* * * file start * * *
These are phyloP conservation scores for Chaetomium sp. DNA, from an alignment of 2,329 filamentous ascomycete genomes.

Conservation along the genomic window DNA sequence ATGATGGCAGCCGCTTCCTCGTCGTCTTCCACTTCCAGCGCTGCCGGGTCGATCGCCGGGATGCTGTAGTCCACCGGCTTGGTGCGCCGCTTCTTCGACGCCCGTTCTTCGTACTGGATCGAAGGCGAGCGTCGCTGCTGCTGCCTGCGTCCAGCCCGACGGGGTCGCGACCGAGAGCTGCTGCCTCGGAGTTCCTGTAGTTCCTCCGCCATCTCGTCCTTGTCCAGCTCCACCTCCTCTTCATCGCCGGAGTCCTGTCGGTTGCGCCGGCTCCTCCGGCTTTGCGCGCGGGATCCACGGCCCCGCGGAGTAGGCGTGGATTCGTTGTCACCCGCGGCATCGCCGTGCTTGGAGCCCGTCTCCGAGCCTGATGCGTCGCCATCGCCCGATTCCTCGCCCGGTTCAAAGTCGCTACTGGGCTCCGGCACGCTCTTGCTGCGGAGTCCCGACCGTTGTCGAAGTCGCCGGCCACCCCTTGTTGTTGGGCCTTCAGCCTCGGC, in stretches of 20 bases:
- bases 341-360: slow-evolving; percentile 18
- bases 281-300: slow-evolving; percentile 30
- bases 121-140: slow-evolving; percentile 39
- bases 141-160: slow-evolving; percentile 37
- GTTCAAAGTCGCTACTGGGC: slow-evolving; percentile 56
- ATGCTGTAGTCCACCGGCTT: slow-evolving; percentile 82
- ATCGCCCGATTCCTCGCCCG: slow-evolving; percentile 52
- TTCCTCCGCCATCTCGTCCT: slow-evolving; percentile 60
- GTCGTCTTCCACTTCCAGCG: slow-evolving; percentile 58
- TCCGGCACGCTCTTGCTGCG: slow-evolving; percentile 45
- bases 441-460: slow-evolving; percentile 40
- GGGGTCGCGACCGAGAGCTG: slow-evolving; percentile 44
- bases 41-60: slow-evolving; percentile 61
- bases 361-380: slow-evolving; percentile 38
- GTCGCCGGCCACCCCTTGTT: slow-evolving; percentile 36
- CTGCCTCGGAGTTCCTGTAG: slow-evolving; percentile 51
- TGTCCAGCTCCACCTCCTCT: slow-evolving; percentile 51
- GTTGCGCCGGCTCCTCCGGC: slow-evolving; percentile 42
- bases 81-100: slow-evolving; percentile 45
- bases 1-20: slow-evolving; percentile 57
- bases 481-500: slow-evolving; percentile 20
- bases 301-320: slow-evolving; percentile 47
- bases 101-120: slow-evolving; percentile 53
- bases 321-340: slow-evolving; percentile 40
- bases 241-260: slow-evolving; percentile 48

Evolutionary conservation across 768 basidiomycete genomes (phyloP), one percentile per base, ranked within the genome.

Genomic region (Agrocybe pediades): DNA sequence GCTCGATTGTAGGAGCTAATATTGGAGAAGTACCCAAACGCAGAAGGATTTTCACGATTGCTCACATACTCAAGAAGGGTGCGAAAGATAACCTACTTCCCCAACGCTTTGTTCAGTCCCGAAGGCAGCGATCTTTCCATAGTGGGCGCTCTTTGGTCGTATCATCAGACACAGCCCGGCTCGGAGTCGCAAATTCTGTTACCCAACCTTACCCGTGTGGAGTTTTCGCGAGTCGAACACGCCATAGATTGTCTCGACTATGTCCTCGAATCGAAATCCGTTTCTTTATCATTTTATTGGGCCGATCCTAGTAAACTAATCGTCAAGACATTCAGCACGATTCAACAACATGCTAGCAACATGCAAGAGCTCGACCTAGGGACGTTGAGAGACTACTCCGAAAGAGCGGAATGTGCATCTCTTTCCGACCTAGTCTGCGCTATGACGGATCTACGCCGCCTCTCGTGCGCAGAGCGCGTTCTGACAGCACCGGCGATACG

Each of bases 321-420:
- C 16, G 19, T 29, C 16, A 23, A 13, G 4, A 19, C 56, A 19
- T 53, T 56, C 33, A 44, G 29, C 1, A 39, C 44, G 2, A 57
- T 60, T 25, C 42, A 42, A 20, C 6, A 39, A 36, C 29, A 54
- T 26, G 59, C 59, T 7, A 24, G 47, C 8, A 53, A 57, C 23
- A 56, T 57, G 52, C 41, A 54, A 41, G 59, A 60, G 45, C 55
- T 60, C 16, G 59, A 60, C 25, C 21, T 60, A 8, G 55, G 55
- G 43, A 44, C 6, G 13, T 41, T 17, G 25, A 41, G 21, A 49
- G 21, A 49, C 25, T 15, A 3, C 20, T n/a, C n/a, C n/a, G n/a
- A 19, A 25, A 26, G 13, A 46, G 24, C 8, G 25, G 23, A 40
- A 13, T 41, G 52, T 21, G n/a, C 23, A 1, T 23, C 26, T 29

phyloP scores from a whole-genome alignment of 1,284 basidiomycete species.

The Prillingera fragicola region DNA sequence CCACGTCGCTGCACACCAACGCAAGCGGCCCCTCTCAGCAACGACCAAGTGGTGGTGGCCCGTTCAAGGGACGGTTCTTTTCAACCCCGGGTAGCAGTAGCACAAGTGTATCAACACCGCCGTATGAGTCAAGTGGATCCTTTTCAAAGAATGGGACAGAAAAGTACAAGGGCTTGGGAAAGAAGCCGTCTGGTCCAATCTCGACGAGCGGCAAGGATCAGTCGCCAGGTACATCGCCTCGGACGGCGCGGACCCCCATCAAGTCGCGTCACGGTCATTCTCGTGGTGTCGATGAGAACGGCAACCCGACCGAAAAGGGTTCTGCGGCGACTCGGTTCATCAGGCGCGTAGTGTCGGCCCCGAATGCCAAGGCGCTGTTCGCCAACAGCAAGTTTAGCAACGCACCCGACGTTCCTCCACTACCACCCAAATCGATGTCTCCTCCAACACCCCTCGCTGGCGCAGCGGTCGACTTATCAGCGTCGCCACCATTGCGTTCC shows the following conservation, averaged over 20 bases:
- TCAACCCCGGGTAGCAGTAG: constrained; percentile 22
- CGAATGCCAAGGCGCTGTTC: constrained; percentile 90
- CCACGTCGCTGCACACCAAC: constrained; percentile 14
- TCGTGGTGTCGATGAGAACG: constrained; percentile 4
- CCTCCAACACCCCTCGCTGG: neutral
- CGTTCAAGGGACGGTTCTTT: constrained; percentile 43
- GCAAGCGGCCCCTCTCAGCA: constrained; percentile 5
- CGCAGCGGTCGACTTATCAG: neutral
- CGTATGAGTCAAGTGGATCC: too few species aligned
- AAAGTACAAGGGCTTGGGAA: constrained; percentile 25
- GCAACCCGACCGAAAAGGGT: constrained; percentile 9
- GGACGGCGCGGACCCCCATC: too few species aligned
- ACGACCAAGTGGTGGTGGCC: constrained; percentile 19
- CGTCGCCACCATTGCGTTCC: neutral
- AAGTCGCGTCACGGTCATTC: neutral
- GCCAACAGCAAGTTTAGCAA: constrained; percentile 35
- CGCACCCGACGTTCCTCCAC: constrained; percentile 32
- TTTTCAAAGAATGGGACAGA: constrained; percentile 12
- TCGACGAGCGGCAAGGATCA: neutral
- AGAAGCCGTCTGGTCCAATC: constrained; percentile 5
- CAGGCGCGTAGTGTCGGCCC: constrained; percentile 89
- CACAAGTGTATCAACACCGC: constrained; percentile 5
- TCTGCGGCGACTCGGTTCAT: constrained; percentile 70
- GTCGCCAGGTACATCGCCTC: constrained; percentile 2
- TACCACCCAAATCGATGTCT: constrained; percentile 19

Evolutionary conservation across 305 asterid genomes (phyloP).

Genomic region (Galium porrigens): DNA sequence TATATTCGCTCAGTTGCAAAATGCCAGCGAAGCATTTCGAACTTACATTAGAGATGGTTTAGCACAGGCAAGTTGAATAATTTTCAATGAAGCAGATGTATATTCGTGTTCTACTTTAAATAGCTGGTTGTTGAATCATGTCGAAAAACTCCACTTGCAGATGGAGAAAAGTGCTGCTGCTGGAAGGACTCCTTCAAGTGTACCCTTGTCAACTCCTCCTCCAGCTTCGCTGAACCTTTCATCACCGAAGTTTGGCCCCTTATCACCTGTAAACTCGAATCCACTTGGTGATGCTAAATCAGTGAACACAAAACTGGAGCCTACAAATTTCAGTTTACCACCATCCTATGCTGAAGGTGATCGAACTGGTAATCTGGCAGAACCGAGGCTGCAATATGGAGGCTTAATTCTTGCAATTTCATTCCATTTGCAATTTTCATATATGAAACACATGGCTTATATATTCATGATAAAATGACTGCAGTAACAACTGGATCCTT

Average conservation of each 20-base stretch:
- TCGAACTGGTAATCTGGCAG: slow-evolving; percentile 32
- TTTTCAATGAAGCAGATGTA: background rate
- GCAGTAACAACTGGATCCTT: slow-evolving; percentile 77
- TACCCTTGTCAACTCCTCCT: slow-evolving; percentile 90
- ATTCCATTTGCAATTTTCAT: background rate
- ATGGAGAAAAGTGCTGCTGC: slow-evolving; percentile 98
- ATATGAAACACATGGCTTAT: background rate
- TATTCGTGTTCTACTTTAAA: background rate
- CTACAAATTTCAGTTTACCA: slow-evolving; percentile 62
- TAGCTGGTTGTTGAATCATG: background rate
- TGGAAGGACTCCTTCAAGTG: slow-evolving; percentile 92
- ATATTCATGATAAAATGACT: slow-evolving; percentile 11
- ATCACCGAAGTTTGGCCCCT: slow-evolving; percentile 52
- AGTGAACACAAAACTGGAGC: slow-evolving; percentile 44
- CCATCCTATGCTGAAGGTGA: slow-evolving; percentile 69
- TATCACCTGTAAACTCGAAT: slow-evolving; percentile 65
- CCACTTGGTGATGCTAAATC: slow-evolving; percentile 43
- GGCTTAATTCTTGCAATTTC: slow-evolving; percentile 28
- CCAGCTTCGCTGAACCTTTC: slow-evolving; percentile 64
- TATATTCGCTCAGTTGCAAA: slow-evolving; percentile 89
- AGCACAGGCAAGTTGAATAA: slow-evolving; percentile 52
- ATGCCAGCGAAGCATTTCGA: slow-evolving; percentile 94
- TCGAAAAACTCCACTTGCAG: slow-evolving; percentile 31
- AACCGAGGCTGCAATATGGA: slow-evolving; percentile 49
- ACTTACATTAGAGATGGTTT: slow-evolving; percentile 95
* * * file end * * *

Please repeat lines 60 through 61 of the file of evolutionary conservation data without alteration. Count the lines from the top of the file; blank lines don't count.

- TTTTCAAAGAATGGGACAGA: constrained; percentile 12
- TCGACGAGCGGCAAGGATCA: neutral